Key food crops head to Arctic 'doomsday vault'
More than 20,000 crops from more than 100 nations have arrived at a "Doomsday vault" in the Arctic Circle.
The latest delivery coincides with the sixth anniversary of the frozen depository in Svalbard, which now houses more than 800,000 samples.
The shipment includes the first offering from Japan, where collections were threatened by the devastating earthquake and tsunami in 2011.
The facility is designed to withstand all natural and human disasters.
Deep inside a mountain on a remote island in the Svalbard archipelago - located halfway between mainland Norway and the North Pole - the vault, which cost £5m (US $7m) and took 12 months to build, offers permanent protection for the world's food crops, say its operators.
The purpose of the depository, owned by the Norwegian government and maintained by the Global Crop Diversity Trust (GCDT) and the Nordic Genetic Resources Center, is to store duplicates of all seed samples from crop collections around the world.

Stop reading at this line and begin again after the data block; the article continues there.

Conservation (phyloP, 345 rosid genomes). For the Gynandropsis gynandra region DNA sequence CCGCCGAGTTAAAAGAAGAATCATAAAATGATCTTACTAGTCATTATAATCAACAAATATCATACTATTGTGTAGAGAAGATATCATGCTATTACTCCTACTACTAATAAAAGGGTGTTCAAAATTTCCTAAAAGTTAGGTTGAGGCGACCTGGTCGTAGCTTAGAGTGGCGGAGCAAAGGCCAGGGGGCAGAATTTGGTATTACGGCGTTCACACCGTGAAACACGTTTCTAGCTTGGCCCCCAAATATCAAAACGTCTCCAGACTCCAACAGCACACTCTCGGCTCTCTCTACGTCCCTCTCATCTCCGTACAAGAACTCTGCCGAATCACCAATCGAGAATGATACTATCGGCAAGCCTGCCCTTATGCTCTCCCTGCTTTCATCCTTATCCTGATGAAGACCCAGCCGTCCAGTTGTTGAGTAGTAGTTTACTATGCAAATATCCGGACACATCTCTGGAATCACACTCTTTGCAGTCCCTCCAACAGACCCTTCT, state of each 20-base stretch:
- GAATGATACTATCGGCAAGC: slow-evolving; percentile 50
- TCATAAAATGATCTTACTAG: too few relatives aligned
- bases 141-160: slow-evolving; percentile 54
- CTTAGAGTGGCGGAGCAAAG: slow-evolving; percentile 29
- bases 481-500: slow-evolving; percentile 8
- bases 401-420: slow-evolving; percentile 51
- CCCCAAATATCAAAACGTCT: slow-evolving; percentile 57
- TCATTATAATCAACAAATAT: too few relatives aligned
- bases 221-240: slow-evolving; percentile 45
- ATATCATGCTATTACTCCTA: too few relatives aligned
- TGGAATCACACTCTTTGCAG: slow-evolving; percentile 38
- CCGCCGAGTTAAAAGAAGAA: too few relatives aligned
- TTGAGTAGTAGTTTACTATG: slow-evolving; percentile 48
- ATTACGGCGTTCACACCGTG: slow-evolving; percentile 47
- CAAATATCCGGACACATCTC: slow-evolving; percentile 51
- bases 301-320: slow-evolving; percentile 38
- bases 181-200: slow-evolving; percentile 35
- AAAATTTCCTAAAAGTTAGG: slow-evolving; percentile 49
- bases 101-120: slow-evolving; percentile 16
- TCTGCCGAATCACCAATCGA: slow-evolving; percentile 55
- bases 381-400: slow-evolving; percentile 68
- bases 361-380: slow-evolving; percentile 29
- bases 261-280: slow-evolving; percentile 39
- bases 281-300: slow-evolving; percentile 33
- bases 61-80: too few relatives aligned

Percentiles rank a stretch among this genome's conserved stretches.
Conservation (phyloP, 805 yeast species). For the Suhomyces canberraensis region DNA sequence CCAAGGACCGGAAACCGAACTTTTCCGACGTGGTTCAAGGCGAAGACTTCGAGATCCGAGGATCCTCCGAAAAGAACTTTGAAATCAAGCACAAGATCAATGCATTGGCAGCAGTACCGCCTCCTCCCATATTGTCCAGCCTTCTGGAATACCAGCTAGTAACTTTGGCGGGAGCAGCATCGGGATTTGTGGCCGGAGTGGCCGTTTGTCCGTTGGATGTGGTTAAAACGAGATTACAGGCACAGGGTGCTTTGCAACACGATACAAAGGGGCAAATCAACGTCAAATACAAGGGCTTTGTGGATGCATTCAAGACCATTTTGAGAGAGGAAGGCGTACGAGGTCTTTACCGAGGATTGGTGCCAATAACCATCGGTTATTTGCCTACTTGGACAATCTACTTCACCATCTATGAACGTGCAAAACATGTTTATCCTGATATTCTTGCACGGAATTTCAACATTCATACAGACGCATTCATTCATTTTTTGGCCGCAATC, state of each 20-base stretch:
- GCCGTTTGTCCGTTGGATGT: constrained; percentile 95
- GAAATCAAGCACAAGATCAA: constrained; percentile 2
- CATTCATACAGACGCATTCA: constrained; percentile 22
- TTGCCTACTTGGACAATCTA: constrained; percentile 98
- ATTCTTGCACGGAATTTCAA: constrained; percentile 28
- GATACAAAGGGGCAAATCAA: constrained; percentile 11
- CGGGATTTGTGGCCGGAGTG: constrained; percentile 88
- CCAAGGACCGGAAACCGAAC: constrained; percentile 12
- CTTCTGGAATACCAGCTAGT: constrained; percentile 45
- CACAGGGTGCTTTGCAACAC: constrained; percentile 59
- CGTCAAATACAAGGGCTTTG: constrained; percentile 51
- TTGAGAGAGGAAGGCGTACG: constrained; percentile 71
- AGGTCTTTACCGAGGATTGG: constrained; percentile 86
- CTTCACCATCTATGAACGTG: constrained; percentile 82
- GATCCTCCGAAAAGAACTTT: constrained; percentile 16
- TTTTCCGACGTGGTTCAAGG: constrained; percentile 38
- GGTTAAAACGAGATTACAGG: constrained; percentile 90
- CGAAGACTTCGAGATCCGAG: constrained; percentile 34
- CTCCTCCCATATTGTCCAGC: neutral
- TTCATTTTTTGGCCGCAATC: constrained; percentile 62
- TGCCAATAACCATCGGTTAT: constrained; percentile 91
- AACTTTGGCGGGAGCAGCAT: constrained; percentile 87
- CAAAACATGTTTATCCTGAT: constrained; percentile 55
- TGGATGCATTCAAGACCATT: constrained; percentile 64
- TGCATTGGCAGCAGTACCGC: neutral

The GCDT says permafrost and thick rock ensure that, even in the case of a power cut, the seed samples will remain frozen.
"The vault can therefore be considered the ultimate insurance policy for the world's food supply," it adds.
"It will secure, for centuries, millions of seeds representing every important crop variety available in the world today."
The Japanese barley samples were provided by the Barley Germplasm Center at Okayama University.
Prof Kazuhiro Sato from the university's Institute of Plant Science and Resources said experts became concerned about the long-term safety of the national collection following the 2011 earthquake and tsunami that caused widespread devastation.
"If something bad happened to our genebank, these resources could be damaged permanently," he said.
"Barley is very important not just for Japan but for the food security of the world - we have varieties that are productive even in dry conditions and in saline soil."
Speaking ahead of a meeting at the Svalbard Global Seed Vault, GCDT executive director Marie Haga said: "Our annual gatherings at the seed vault are a sort of Winter Olympics of crop diversity, only we are not competing against each other but against the wide array of threats - natural and man-made - ranged against the diversity of food crops, diversity that is so crucial to the future of human civilisation."
She added: "We are particularly excited to be welcoming our first seed deposits from Japan, which has been very active globally in the preservation of a wide array of crop species."